• 3) Write and release a new adventure to help ease new GMs into the setting and system. (Even if you were just reprinting a previous edition, you'd almost certainly put out a new adventure because it's an easy add-on sale and shows you're serious about reviving the product line.)
  • 4) Produce and release the minimum sourcebooks necessary to just play the default Empire-centric setting. 
    • So I'd guess at a minimum a magic sourcebook plus a religion sourcebook, and maybe some sort of GM's supplement or bestiary. 
    • 4 to 6 products published in total, counting the corebook and initial adventure, before they get around to exploring new territory.
  • 5) Sell enough copies of those 4 to 6 products to justify continuing work on new titles. This will take time, and for best results they'll be released about 1 per month.
  • 6) Decide entirely new content is a better investment of time and energy than merely rehashing old stuff initially covered in existing books from previous editions. In other words, choose to do things the hard way instead of just cashing in on the existing body of previous work.
  • 7) Get GW's approval on their manuscripts, which may be tricky if GW is (as has been rumored for months) rebooting the miniatures setting soon.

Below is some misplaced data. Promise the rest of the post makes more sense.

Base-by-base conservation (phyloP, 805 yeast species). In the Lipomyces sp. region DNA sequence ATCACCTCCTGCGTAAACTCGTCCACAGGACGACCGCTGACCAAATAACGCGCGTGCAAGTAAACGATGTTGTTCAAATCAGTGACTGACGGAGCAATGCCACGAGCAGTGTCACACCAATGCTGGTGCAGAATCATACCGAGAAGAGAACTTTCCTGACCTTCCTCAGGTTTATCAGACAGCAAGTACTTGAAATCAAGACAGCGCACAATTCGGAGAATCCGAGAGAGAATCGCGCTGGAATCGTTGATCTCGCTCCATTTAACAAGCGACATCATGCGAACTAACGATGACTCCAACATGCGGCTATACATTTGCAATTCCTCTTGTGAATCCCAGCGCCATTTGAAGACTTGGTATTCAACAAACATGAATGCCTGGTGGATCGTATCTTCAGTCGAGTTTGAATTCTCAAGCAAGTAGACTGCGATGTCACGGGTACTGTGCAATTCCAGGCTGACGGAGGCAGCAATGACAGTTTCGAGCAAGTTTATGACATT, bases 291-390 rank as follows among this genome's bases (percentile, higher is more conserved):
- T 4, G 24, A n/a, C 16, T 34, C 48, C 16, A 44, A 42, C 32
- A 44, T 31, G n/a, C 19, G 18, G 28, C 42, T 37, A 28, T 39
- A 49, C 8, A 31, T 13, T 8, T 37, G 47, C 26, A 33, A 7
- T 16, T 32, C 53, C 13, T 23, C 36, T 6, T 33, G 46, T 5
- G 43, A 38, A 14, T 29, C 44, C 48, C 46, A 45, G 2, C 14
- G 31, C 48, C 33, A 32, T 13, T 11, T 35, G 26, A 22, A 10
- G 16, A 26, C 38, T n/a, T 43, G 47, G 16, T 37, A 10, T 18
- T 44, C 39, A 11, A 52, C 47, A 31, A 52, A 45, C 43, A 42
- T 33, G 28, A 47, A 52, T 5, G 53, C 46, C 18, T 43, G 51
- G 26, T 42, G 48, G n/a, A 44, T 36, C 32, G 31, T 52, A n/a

If someone picks up the license, and both major branches of the fan base embrace the new (or reprinted) version, then we'll eventually get some truly new content 4 months to 2 years after the new (or reprinted) core book releases.

If instead we splinter into further little angry sub-groups like the fanbase mostly did when 3rd ed came out, the new game (if there is one) won't survive long enough to explore new ground. I don't have a lot of hope here. I've been to the Strike-To-Stun forums, and they are not a friendly place to fans of 3rd Ed.

It's not impossible that FFG could be secretly working on a 4th Ed to be announced at GenCon. That would be the fastest track to us getting actual new content. If they are being that secretive about it, though, I'll be worried about whether or not it got enough playtest before publication. I love 3rd Ed, but as I said, it really needed a more thorough blind playtesting than it got.

If FFG is not secretly at work on a new edition as we speak, then the next best hope for new content would be if a new licensee was to launch a Kickstarter (etc) to gather up tons of fan money and not release the mechanics (since they'll likely be unappealing to at least 1/2 the possible fanbase either way) until after the money is in their hands. I don't know if GW would let them do that, but if they did, a successful crowd-funding might actually free up budget early on for exploring new corners of the setting. Even then, most Kickstarters take forever to deliver their product. I wouldn't hold your breath.